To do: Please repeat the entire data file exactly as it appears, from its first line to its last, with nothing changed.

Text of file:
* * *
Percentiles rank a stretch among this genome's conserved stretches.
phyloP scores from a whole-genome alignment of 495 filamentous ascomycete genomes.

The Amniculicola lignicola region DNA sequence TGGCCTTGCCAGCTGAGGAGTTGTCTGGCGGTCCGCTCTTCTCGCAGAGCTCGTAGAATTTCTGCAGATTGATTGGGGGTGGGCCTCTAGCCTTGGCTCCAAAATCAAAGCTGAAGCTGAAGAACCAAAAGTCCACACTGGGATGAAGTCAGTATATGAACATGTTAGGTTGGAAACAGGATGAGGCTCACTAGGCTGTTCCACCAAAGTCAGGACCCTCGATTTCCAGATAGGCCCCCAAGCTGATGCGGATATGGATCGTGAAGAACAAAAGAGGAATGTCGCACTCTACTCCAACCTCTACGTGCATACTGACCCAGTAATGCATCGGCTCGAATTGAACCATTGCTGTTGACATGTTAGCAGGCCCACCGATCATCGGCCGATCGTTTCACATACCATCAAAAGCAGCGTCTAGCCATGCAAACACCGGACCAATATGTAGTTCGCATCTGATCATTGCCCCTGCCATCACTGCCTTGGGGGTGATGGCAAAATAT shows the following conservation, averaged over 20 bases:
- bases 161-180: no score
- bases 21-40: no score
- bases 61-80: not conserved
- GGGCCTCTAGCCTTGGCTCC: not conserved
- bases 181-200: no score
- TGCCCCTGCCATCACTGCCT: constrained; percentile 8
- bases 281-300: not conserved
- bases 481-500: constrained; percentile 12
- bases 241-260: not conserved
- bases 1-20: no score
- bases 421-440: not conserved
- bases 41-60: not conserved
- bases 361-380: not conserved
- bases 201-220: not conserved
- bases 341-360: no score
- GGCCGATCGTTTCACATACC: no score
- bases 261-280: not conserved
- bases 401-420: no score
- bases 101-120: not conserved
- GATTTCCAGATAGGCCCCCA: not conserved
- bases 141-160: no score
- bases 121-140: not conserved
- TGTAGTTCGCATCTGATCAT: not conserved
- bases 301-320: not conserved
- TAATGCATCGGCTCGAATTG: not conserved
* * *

Percentiles rank a stretch among this genome's conserved stretches.
phyloP scores from a whole-genome alignment of 495 filamentous ascomycete genomes.

The Amniculicola lignicola region DNA sequence TGGCCTTGCCAGCTGAGGAGTTGTCTGGCGGTCCGCTCTTCTCGCAGAGCTCGTAGAATTTCTGCAGATTGATTGGGGGTGGGCCTCTAGCCTTGGCTCCAAAATCAAAGCTGAAGCTGAAGAACCAAAAGTCCACACTGGGATGAAGTCAGTATATGAACATGTTAGGTTGGAAACAGGATGAGGCTCACTAGGCTGTTCCACCAAAGTCAGGACCCTCGATTTCCAGATAGGCCCCCAAGCTGATGCGGATATGGATCGTGAAGAACAAAAGAGGAATGTCGCACTCTACTCCAACCTCTACGTGCATACTGACCCAGTAATGCATCGGCTCGAATTGAACCATTGCTGTTGACATGTTAGCAGGCCCACCGATCATCGGCCGATCGTTTCACATACCATCAAAAGCAGCGTCTAGCCATGCAAACACCGGACCAATATGTAGTTCGCATCTGATCATTGCCCCTGCCATCACTGCCTTGGGGGTGATGGCAAAATAT shows the following conservation, averaged over 20 bases:
- bases 161-180: no score
- bases 21-40: no score
- bases 61-80: not conserved
- GGGCCTCTAGCCTTGGCTCC: not conserved
- bases 181-200: no score
- TGCCCCTGCCATCACTGCCT: constrained; percentile 8
- bases 281-300: not conserved
- bases 481-500: constrained; percentile 12
- bases 241-260: not conserved
- bases 1-20: no score
- bases 421-440: not conserved
- bases 41-60: not conserved
- bases 361-380: not conserved
- bases 201-220: not conserved
- bases 341-360: no score
- GGCCGATCGTTTCACATACC: no score
- bases 261-280: not conserved
- bases 401-420: no score
- bases 101-120: not conserved
- GATTTCCAGATAGGCCCCCA: not conserved
- bases 141-160: no score
- bases 121-140: not conserved
- TGTAGTTCGCATCTGATCAT: not conserved
- bases 301-320: not conserved
- TAATGCATCGGCTCGAATTG: not conserved